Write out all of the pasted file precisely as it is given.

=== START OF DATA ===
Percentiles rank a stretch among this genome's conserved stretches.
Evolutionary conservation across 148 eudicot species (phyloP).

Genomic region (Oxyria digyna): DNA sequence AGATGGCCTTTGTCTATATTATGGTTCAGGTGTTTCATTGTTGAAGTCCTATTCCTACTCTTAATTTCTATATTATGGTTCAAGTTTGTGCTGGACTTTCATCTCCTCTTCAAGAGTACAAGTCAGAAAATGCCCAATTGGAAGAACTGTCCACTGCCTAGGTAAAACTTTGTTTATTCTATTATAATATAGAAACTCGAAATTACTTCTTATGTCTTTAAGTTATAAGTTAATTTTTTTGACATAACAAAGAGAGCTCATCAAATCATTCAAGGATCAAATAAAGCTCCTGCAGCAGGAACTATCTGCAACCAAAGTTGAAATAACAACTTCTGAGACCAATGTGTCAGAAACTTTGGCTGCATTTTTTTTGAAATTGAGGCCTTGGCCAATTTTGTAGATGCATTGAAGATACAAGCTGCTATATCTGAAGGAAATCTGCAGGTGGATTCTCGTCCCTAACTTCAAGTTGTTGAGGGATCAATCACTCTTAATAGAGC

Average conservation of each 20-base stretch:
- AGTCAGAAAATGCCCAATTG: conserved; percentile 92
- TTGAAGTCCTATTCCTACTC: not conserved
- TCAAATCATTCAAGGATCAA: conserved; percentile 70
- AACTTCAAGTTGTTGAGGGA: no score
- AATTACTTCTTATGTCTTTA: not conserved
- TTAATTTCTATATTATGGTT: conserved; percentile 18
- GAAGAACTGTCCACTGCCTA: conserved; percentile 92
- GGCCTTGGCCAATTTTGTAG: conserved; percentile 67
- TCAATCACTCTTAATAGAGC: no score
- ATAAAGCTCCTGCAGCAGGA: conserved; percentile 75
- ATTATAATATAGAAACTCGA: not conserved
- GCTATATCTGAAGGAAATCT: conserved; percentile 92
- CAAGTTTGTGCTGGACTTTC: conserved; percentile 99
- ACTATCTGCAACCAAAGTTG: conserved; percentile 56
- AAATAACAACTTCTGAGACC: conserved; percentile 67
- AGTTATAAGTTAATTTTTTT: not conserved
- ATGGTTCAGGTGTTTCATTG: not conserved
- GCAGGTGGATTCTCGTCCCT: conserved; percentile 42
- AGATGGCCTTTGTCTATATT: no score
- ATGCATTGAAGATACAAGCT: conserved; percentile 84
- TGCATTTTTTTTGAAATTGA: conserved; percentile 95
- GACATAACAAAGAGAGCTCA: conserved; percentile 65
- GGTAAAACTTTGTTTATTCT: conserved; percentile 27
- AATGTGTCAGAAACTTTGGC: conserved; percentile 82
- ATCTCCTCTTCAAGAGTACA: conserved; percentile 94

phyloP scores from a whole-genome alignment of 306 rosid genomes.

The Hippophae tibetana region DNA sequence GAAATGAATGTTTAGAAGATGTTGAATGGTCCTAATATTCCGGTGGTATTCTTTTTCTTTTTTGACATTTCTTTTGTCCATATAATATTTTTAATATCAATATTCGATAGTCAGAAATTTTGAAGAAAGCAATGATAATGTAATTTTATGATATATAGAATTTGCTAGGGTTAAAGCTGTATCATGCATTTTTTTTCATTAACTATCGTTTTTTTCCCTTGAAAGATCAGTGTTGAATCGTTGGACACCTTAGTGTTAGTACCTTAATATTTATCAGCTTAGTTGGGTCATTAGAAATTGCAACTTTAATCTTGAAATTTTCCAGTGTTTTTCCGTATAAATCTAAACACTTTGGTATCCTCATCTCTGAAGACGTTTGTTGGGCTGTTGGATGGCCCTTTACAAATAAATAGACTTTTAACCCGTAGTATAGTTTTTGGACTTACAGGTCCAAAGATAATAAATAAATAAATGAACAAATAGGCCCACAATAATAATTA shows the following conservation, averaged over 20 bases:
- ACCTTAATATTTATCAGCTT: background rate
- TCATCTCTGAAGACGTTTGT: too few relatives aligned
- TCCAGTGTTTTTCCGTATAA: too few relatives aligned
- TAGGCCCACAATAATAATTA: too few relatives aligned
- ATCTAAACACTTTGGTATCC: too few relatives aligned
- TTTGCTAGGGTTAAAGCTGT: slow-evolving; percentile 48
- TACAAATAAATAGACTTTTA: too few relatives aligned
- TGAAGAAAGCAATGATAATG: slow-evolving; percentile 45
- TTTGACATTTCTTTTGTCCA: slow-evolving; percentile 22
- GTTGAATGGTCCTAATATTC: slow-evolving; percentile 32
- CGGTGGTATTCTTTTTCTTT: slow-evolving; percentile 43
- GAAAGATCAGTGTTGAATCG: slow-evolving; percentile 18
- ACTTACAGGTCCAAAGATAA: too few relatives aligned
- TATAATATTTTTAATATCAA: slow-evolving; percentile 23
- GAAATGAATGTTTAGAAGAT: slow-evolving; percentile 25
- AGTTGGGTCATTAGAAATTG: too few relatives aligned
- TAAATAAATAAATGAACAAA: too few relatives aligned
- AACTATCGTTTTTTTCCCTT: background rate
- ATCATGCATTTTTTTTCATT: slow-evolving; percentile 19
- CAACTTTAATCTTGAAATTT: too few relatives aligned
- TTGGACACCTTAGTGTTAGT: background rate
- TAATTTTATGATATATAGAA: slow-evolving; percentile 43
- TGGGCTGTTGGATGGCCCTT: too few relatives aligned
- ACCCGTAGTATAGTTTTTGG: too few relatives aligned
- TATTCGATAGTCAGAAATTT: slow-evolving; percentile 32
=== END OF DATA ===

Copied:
Percentiles rank a stretch among this genome's conserved stretches.
Evolutionary conservation across 148 eudicot species (phyloP).

Genomic region (Oxyria digyna): DNA sequence AGATGGCCTTTGTCTATATTATGGTTCAGGTGTTTCATTGTTGAAGTCCTATTCCTACTCTTAATTTCTATATTATGGTTCAAGTTTGTGCTGGACTTTCATCTCCTCTTCAAGAGTACAAGTCAGAAAATGCCCAATTGGAAGAACTGTCCACTGCCTAGGTAAAACTTTGTTTATTCTATTATAATATAGAAACTCGAAATTACTTCTTATGTCTTTAAGTTATAAGTTAATTTTTTTGACATAACAAAGAGAGCTCATCAAATCATTCAAGGATCAAATAAAGCTCCTGCAGCAGGAACTATCTGCAACCAAAGTTGAAATAACAACTTCTGAGACCAATGTGTCAGAAACTTTGGCTGCATTTTTTTTGAAATTGAGGCCTTGGCCAATTTTGTAGATGCATTGAAGATACAAGCTGCTATATCTGAAGGAAATCTGCAGGTGGATTCTCGTCCCTAACTTCAAGTTGTTGAGGGATCAATCACTCTTAATAGAGC

Average conservation of each 20-base stretch:
- AGTCAGAAAATGCCCAATTG: conserved; percentile 92
- TTGAAGTCCTATTCCTACTC: not conserved
- TCAAATCATTCAAGGATCAA: conserved; percentile 70
- AACTTCAAGTTGTTGAGGGA: no score
- AATTACTTCTTATGTCTTTA: not conserved
- TTAATTTCTATATTATGGTT: conserved; percentile 18
- GAAGAACTGTCCACTGCCTA: conserved; percentile 92
- GGCCTTGGCCAATTTTGTAG: conserved; percentile 67
- TCAATCACTCTTAATAGAGC: no score
- ATAAAGCTCCTGCAGCAGGA: conserved; percentile 75
- ATTATAATATAGAAACTCGA: not conserved
- GCTATATCTGAAGGAAATCT: conserved; percentile 92
- CAAGTTTGTGCTGGACTTTC: conserved; percentile 99
- ACTATCTGCAACCAAAGTTG: conserved; percentile 56
- AAATAACAACTTCTGAGACC: conserved; percentile 67
- AGTTATAAGTTAATTTTTTT: not conserved
- ATGGTTCAGGTGTTTCATTG: not conserved
- GCAGGTGGATTCTCGTCCCT: conserved; percentile 42
- AGATGGCCTTTGTCTATATT: no score
- ATGCATTGAAGATACAAGCT: conserved; percentile 84
- TGCATTTTTTTTGAAATTGA: conserved; percentile 95
- GACATAACAAAGAGAGCTCA: conserved; percentile 65
- GGTAAAACTTTGTTTATTCT: conserved; percentile 27
- AATGTGTCAGAAACTTTGGC: conserved; percentile 82
- ATCTCCTCTTCAAGAGTACA: conserved; percentile 94

phyloP scores from a whole-genome alignment of 306 rosid genomes.

The Hippophae tibetana region DNA sequence GAAATGAATGTTTAGAAGATGTTGAATGGTCCTAATATTCCGGTGGTATTCTTTTTCTTTTTTGACATTTCTTTTGTCCATATAATATTTTTAATATCAATATTCGATAGTCAGAAATTTTGAAGAAAGCAATGATAATGTAATTTTATGATATATAGAATTTGCTAGGGTTAAAGCTGTATCATGCATTTTTTTTCATTAACTATCGTTTTTTTCCCTTGAAAGATCAGTGTTGAATCGTTGGACACCTTAGTGTTAGTACCTTAATATTTATCAGCTTAGTTGGGTCATTAGAAATTGCAACTTTAATCTTGAAATTTTCCAGTGTTTTTCCGTATAAATCTAAACACTTTGGTATCCTCATCTCTGAAGACGTTTGTTGGGCTGTTGGATGGCCCTTTACAAATAAATAGACTTTTAACCCGTAGTATAGTTTTTGGACTTACAGGTCCAAAGATAATAAATAAATAAATGAACAAATAGGCCCACAATAATAATTA shows the following conservation, averaged over 20 bases:
- ACCTTAATATTTATCAGCTT: background rate
- TCATCTCTGAAGACGTTTGT: too few relatives aligned
- TCCAGTGTTTTTCCGTATAA: too few relatives aligned
- TAGGCCCACAATAATAATTA: too few relatives aligned
- ATCTAAACACTTTGGTATCC: too few relatives aligned
- TTTGCTAGGGTTAAAGCTGT: slow-evolving; percentile 48
- TACAAATAAATAGACTTTTA: too few relatives aligned
- TGAAGAAAGCAATGATAATG: slow-evolving; percentile 45
- TTTGACATTTCTTTTGTCCA: slow-evolving; percentile 22
- GTTGAATGGTCCTAATATTC: slow-evolving; percentile 32
- CGGTGGTATTCTTTTTCTTT: slow-evolving; percentile 43
- GAAAGATCAGTGTTGAATCG: slow-evolving; percentile 18
- ACTTACAGGTCCAAAGATAA: too few relatives aligned
- TATAATATTTTTAATATCAA: slow-evolving; percentile 23
- GAAATGAATGTTTAGAAGAT: slow-evolving; percentile 25
- AGTTGGGTCATTAGAAATTG: too few relatives aligned
- TAAATAAATAAATGAACAAA: too few relatives aligned
- AACTATCGTTTTTTTCCCTT: background rate
- ATCATGCATTTTTTTTCATT: slow-evolving; percentile 19
- CAACTTTAATCTTGAAATTT: too few relatives aligned
- TTGGACACCTTAGTGTTAGT: background rate
- TAATTTTATGATATATAGAA: slow-evolving; percentile 43
- TGGGCTGTTGGATGGCCCTT: too few relatives aligned
- ACCCGTAGTATAGTTTTTGG: too few relatives aligned
- TATTCGATAGTCAGAAATTT: slow-evolving; percentile 32